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publicationOctober 20, 2022

Thailand Rural Income Diagnostic: Challenges and Opportunities for Rural Farmers

Rural farmers in Thailand

Key findings

In the past three decades, Thailand has made remarkable progress in reducing poverty, though inequality remains high. The progress in poverty reduction started slowing from the early 2010s onwards, and poverty differences between regions remain large.

  • Driven by high growth rates and structural transformation, the national poverty rate fell from 58 percent in 1990 to 6.8 percent in 2020.
  • From 2015 and onwards, Thailand’s progress in poverty reduction slowed, with poverty increasing in the years 2016, 2018 and 2020. This mirrored a slowing economy, stagnating farm and business incomes, and the COVID-19 crisis.
  • In 2020, the poverty rate was over 3 percentage points higher in rural areas than in urban zones and rural poor outnumbered urban poor by almost 2.3 million.
  • The majority of the poor (79 percent) live in rural areas, mainly in agricultural households.
  • The distribution of poverty is uneven across geographic regions with the poverty rate in the South and Northeast almost double the national level.

With an income Gini coefficient of 43.3 percent in 2019, Thailand had the highest income inequality level in East Asia.

  • In 2019, the average monthly income of rural households was around 68 percent of urban households.
  • Rural households in the Northern regions have the lowest average income.
  • The average income level of rural households in the Central region (excluding transfers) is over 60 percent higher than that of rural households in the North and Northeast.
  • In the South, it is about 50 percent higher than in the North and Northeast.
  • People in rural households continue to suffer from low levels of formal education, a larger number of dependents, and difficult living conditions.

The report identifies three key constraints which need to be addressed to fully realize the potential to increase rural farm incomes. These constraints include 1) improving agricultural productivity, 2) supporting crop diversification, and 3) improving access to markets. Priority actions to overcome key constraints in the next 5–10 years include:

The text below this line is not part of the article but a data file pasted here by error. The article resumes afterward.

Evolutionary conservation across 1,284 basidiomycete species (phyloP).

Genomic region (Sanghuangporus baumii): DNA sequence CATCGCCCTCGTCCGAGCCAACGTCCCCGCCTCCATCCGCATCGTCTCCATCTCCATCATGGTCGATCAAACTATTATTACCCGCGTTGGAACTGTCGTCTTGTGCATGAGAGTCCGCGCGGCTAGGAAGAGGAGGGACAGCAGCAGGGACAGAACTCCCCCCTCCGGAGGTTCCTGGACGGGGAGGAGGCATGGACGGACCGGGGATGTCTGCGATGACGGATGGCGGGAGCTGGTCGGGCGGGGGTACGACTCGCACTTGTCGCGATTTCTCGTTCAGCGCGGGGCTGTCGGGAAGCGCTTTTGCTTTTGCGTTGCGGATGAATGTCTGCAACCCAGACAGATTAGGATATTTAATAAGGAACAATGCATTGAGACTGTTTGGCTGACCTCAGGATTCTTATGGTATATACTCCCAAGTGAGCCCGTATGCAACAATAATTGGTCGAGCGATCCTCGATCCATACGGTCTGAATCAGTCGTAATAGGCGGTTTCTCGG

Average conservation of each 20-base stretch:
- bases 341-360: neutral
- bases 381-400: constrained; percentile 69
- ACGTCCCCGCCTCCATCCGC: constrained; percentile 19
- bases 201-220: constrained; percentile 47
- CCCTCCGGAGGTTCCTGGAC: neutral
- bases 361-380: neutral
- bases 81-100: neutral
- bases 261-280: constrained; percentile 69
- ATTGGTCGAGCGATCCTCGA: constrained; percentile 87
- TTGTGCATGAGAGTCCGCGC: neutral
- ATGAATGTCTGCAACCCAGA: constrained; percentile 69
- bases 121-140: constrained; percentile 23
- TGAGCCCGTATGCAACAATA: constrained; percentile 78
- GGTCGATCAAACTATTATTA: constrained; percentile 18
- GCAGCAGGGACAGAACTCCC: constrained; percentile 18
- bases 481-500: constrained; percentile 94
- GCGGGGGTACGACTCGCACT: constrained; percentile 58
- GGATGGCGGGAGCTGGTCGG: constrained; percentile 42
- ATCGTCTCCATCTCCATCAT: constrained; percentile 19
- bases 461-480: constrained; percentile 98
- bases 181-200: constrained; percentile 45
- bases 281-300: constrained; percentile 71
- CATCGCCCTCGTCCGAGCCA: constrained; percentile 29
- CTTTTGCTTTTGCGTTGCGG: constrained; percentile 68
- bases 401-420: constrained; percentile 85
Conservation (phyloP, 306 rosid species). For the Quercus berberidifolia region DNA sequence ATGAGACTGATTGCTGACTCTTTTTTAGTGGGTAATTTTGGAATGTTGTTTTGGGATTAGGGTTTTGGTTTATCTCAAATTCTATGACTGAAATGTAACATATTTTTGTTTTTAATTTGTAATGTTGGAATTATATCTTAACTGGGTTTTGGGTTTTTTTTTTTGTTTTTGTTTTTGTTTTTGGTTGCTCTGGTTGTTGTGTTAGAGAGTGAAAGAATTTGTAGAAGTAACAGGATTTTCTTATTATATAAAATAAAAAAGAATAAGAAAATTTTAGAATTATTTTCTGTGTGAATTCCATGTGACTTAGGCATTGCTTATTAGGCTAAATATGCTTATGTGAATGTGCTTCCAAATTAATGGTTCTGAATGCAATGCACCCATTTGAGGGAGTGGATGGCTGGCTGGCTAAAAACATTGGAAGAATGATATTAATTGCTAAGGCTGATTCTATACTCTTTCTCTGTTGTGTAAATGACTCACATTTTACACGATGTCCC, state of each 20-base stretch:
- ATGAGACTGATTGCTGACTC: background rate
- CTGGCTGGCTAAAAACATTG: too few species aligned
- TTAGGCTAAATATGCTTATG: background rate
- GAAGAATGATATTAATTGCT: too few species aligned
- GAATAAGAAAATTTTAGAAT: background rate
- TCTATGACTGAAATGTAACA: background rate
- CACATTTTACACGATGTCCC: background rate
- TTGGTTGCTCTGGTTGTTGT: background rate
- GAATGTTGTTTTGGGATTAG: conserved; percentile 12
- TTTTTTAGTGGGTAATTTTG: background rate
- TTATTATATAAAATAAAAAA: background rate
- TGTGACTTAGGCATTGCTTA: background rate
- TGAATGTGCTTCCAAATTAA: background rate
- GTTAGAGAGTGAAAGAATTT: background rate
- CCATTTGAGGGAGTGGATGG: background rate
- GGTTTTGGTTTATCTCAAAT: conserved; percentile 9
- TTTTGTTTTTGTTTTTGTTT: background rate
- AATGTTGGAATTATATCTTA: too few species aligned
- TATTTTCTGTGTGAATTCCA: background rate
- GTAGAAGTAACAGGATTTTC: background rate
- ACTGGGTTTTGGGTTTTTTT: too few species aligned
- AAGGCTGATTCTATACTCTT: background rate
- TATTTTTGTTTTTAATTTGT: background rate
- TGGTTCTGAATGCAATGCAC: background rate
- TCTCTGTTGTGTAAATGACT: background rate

• Measures to increase agricultural productivity. These include: 1) expanding access to irrigation and promoting the adoption of water efficient irrigation methods, 2) promoting risk mitigation strategies to cope with increasing weather volatility among farming households, 3) facilitating access to finance, and 4) strengthening agricultural research and development (R&D).
  • Measures to support access to markets. These include: 1) expanding rural infrastructure to strengthen the connection between farmers and markets and 2) promoting the development of e-commerce to create new opportunities to raise incomes.
  • Policy and institutional reforms to enhance efficiency of resource use and productivity. These include: 1) strengthening tenure security, 2) adopting optimal water pricing schemes and 3) reviewing the use of policies which provide unconditional farm assistance.
  • Cross-cutting policy measures related to skills development. These include: 1) strengthening the knowledge and capacity of farmers, 2) promoting digital literacy and strengthening the adoption of digital technologies, and 3) leveraging existing farmer institutions to enhance social learning.

This rural income diagnostic examines the challenges and explores the opportunities to improve the incomes and productivity of poor and vulnerable households in rural Thailand. The analysis focuses on farming households given their higher poverty rate and vulnerability. The findings from this report are synthesized from several national data sets and analyses and benchmarked against other upper-middle income country peers in Southeast Asia. The diagnostic also builds on extensive consultations with academia and relevant government ministries.